Looking for an easy to grow, attractive, edible, nutritious perennial succulent? Then the samphires (not the British band . . . ) are the answer. Their name comes from their ability to grow in salty environments in either dry, rocky areas or coastal marshes. It’s derived from the French “Saint Pierre” who was the patron saint of fishermen. Different species have adapted to these environments in different parts of the world. The best known are Rock Samphire, Crithmum maritinum and marsh samphire Salicornia in Britain and Tecticornia in Australia. Since they are in different plant families there is some confusion in descriptions of how to use them.

Rock Samphire

Originally a wild plant on the coasts of Europe as far as the Black Sea and north Africa, Rock Samphire (also called Sea Fennel) was hailed a vegetable that would prevent scurvy and was widely used by sailors in the 17th century. In addition to vitamin C it is also high in vitamins A, B2 and B15 and in minerals. Traditionally, it was pickled and sold from large barrels. It was also popular in the Victorian era. It grew in places many other plants avoided i.e. rocky cliffs and crevices along the coast where it was exposed to salt. Its persistent popularity, coupled with extensive over-development of coastal regions led to it being given protected status in 1971 in Great Britain. Now it is available from specialist herb and vegetable nurseries, including here in Australia.

In its natural environment it grows as a rather compact plant. It has attractive light yellowish green, somewhat fern-like, foliage. In other locations it can grow larger – to around 50cm high and from 50 – 1000 cm wide and will hide ugly backyard corners or sprawl over low walls. If there are taller shrubs next to it, branches can climb through them to a greater height. The whitish/yellow very small flowers are borne in panicles for long periods of the year.

Planting schedule

Rock Samphire, an evergreen, can be planted at almost any time of the year in most locations. It is probably better to wait until spring or autumn in colder areas. After a year or so the base of older stems become rather woody and are best removed.


It does best when planted in full sun with protection from cold winds. However, it will still grow in exposed locations, especially if near the coast where salty winds prevail.

Talking Dirty

Despite its historical preference for well-drained, gravelly, rocky soil, it does well elsewhere. From my personal experience, it will grow well in other types of soil provided that other characteristics of its location are favorable.


Don’t bother – this is a real survivor.


Since its natural habitat is near the sea, it does like to be moist, but it can withstand dry periods.


It makes a salty addition to salads. Either dress the soft green leafy tips with oil and lemon juice or add them to other salads instead of salt.

There are many ways of using it cooked. Try sauteeing it in oil or butter (unsalted) for a minute or so and adding it to other vegetables as a garnish. Prepared like that it goes well with fish or lamb. Or you could add it chopped to the last 30 seconds of boiling pasta. Remember that it is salty!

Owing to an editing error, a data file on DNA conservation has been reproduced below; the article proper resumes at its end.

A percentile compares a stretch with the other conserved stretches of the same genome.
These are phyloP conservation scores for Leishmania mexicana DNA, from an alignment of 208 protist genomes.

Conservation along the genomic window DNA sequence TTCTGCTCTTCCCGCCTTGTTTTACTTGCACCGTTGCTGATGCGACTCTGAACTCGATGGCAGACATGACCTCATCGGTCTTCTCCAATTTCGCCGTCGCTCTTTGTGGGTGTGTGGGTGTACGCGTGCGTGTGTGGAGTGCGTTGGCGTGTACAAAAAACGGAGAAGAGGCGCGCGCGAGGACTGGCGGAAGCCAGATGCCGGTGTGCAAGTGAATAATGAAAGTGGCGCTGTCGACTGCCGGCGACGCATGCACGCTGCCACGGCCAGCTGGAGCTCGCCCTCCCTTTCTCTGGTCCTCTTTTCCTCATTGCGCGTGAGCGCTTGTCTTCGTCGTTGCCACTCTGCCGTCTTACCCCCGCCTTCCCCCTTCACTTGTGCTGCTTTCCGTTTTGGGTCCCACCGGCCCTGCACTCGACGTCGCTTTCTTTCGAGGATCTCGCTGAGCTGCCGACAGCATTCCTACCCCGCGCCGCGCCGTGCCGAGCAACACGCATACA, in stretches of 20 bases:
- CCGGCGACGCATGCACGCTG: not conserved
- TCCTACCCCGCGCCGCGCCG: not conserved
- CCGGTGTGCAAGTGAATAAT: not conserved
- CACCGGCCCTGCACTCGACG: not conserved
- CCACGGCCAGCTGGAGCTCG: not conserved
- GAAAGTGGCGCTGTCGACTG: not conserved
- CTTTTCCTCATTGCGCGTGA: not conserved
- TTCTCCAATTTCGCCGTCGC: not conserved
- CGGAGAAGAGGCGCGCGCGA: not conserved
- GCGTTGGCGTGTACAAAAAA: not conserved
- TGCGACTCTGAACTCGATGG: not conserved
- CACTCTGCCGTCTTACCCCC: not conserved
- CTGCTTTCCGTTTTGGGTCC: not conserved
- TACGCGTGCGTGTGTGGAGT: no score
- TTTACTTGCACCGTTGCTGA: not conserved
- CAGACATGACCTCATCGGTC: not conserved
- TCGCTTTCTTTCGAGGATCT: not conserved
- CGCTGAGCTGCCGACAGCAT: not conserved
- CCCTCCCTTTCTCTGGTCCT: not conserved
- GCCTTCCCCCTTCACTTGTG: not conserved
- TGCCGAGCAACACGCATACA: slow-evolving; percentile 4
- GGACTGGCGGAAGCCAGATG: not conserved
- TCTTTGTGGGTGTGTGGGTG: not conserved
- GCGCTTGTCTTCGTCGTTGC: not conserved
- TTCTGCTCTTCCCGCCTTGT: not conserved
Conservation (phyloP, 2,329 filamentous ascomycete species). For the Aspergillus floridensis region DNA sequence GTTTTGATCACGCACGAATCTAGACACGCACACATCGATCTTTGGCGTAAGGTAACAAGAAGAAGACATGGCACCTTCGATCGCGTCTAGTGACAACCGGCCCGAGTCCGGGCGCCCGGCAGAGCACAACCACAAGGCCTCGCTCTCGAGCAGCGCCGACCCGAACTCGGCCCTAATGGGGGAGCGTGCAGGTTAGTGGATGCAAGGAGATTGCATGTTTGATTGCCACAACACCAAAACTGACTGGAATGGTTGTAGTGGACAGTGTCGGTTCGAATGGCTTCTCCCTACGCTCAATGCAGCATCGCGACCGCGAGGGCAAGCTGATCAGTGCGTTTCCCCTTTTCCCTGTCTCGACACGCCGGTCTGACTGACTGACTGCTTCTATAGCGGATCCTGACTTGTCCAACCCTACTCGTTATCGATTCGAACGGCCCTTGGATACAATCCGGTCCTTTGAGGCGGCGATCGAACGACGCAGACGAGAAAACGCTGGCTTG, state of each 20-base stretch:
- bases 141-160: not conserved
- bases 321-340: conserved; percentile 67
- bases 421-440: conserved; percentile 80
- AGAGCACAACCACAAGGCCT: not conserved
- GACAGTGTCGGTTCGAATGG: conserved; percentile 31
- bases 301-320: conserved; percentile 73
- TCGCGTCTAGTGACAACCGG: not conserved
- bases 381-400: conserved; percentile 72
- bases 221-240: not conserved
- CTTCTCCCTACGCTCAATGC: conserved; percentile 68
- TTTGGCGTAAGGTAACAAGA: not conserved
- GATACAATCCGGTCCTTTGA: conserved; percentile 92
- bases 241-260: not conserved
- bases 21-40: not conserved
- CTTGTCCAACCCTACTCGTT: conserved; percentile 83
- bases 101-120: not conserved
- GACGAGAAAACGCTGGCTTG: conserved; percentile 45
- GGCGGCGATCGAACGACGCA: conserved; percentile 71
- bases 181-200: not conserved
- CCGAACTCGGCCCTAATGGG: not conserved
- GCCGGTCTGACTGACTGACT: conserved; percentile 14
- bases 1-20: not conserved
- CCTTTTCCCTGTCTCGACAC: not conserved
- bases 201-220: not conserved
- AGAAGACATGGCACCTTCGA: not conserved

Other Samphires

These are also salt-tolerant species growing in similar environments but belonging to different plant families. Probably the best known are the Australian bushfood, Tecticornia, and the European Marsh Samphire which belongs to the genus Salicornia.

Australian Tecticornia

These plants were a bushfood used by aboriginals and are, with the exception of one species, endemic to Australia. With 44 different species growing in many different locations across the country, they have light green branched segmented stems. Some are annuals and others perennials and grow in marshy locations in both coastal areas and inland salty mud flats. Sizes vary from 20 cm to several meters high. Today they are known under a variety of names including Samphire, Sea Asparagus and Pilgilli.

One low growing species, Bead Glasswort (Tecticornia flabelliformis) which grows in inland areas in Victoria, South Australia and south Western Australia is listed as vulnerable under the national Environment and Biodiversity Conservation Act.

Others, however, may be foraged and some are grown commercially for several purposes including stock grazing or for use in restaurants. As a tasty addition in food for us humans, it is mostly either cooked briefly or pickled in vinegar and spices. Seeds of several Tecticornia species are sold from specialist Australian garden centres.

Marsh Samphire Salicornia

Salicornia europa is commonly known in Great Britain as Sea Asparagus, Picklewort, Marsh Samphire or Glasswort and, as its name suggests, grows wild both on the coast and inland in swampy areas. This is a problem for foragers since walking in mud can be tricky and removing all traces of it from the plant after picking requires great care. It is 20 – 30 cm tall and has segmented stems. Again, as one of the names suggest, the flavor and cooking methods are somewhat similar to asparagus.

It can be grown in pots or in the ground but needs sea salt to be added when watering. The tips are best harvested in summer when they have the most flavor. But we can’t say with certainty that it is available in Australia because it is sometimes not clear about exactly which species is being used in restaurants which claim that they use it.